Qatar Petroleum, the largest producer of liquefied natural gas, plans to increase output by 30 percent within seven years, a step that would entrench the Gulf nation’s role as a major energy supplier amid a boycott by a Saudi-led coalition of countries.
The state-run producer is doubling to 4 billion cubic feet a day its target for output capacity at a new project in the North Field, Qatar’s section of the world’s biggest natural gas deposit, Chief Executive Officer Saad Sherida Al Kaabi told reporters in Doha. This will raise Qatar’s total LNG production to 100 million tons a year from its current level of 77 million tons, he said. Demand for liquefied gas is growing faster than that for oil, Al Kaabi said.
“LNG supplies are abundant now, and there are many projects under development, but the expected growth in demand is very large,” he said. “All the studies show that between 2021 and 2024 there will be a shortage of gas because of higher demand. Therefore, the launch of our project will be between 2022 and 2024, which is the period when there will be market demand.”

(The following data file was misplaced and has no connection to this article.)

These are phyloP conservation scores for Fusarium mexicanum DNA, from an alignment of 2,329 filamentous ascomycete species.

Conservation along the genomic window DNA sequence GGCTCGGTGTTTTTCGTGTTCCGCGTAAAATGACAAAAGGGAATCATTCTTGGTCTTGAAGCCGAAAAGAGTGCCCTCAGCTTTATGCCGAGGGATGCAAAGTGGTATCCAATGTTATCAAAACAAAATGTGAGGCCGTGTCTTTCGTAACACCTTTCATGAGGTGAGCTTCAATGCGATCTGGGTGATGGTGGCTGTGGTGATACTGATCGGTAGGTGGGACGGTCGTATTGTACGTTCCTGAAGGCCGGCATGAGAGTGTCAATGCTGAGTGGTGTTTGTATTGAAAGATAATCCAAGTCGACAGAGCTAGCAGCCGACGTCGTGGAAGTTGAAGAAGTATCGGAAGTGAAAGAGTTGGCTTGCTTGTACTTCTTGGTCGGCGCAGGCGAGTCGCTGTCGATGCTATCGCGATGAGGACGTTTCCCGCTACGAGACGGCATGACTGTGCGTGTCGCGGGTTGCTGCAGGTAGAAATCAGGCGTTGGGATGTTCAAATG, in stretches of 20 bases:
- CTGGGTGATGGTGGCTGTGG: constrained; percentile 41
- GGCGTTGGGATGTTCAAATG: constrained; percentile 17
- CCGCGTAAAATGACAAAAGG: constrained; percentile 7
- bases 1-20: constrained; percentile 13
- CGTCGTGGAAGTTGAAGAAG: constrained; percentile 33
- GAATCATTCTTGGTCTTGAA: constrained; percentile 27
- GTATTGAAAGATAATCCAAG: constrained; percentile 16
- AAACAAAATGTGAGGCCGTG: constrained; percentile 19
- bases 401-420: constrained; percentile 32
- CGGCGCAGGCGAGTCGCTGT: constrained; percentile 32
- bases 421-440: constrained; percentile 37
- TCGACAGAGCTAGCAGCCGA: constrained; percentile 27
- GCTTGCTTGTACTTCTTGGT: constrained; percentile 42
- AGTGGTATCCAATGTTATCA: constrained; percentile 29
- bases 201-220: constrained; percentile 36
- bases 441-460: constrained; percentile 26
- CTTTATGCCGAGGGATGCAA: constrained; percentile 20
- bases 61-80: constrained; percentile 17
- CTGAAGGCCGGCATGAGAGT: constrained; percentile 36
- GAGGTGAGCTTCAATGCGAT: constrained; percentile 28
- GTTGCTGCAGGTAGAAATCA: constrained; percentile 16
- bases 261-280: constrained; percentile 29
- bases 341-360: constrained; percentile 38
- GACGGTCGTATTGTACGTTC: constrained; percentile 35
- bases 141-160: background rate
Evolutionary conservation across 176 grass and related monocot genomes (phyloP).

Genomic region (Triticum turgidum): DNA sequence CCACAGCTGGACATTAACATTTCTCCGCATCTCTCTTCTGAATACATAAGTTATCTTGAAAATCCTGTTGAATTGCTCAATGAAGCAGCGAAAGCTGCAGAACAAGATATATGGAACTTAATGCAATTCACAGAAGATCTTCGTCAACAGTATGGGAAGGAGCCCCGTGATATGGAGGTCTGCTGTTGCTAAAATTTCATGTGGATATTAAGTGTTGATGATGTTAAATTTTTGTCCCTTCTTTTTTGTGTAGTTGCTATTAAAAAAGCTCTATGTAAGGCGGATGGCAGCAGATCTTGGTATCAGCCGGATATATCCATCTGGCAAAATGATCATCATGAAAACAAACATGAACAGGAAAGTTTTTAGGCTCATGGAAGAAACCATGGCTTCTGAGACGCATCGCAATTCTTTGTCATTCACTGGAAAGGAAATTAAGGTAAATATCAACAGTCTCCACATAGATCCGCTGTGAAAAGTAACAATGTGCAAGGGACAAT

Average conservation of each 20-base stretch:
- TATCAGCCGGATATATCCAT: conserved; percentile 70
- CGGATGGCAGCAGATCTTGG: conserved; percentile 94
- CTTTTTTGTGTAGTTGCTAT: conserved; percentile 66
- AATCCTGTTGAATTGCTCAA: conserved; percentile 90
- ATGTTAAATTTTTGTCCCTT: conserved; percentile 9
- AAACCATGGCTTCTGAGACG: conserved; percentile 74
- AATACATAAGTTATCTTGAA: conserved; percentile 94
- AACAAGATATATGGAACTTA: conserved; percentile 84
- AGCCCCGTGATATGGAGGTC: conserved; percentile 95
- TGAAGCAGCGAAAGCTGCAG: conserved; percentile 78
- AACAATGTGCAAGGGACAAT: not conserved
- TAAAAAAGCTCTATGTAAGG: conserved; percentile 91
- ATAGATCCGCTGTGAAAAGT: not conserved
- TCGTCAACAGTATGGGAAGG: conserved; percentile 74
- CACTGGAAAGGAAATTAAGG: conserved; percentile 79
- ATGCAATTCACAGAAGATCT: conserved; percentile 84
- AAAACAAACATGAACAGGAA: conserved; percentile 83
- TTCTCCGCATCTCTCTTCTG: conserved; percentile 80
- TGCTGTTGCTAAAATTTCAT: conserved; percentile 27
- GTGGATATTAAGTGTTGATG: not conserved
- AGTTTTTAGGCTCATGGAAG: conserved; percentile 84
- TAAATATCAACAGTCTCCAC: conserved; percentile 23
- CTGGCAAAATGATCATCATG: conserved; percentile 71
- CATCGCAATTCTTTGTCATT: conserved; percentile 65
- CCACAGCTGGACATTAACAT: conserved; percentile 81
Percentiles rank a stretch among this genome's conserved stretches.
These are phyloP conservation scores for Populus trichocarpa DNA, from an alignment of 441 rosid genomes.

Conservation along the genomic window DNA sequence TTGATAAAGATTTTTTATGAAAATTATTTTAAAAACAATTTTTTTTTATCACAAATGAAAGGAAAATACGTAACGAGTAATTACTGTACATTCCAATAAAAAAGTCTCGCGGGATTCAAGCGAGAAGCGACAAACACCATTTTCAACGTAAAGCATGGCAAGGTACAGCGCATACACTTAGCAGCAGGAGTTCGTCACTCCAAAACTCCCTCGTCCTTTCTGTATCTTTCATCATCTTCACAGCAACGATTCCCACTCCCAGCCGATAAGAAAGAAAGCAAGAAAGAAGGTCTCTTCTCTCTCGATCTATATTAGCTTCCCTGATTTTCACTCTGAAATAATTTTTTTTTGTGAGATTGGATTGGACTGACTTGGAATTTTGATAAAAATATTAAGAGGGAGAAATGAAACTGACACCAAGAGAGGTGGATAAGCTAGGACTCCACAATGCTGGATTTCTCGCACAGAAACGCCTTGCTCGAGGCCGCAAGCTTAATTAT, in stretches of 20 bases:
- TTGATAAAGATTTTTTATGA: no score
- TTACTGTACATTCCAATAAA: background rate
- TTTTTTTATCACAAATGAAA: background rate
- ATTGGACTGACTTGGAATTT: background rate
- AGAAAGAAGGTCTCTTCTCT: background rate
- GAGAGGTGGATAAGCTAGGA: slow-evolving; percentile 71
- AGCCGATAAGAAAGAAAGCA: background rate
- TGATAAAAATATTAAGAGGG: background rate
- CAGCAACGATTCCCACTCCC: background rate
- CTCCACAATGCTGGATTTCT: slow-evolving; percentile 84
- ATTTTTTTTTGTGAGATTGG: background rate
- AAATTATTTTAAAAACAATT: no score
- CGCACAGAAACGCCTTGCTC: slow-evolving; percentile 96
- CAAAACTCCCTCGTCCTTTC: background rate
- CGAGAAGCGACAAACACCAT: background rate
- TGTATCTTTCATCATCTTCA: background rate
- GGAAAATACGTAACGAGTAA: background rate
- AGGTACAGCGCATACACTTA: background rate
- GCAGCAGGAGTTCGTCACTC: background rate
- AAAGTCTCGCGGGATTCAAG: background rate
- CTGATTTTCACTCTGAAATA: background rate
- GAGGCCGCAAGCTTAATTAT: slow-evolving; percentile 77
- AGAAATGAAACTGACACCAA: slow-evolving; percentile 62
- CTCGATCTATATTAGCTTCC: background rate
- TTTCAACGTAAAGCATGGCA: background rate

Qatar won’t halt shipments of natural gas to the United Arab Emirates, he said, even as the U.A.E. along with Saudi Arabia seeks to isolate the Persian Gulf sheikhdom in an unprecedented regional dispute. Qatar’s neighbors insist that it cool ties with Iran, which shares the huge offshore gas field. Qatar denies the coalition’s allegations that it sponsors terrorism and has said the group’s demands were designed to be so tough that it would reject them.
The U.A.E. imports gas from Qatar through a pipeline operated by Dolphin Energy Ltd., which is owned by Abu Dhabi’s Mubadala Development Co.,Total SA and Occidental Petroleum Corp. The link supplies gas to the U.A.E. and Oman and can send 3.2 billion cubic feet per day, though it only uses about two-thirds of that capacity. Qatar Petroleum is taking “legal actions” after Abu Dhabi National Oil Co. declared force majeure to halt shipments of condensate, a light oil liquid, from Qatar, Al Kaabi said on Tuesday.
QP is ending a 12-year ban on new projects at the North Field that allowed the company to assess how its current rate of extraction affects the giant reservoir. Qatar, also the biggest exporter of helium, is continuing to sell the gas, sending shipments by sea, Al Kaabi said.
Source: BloombergPrevious Next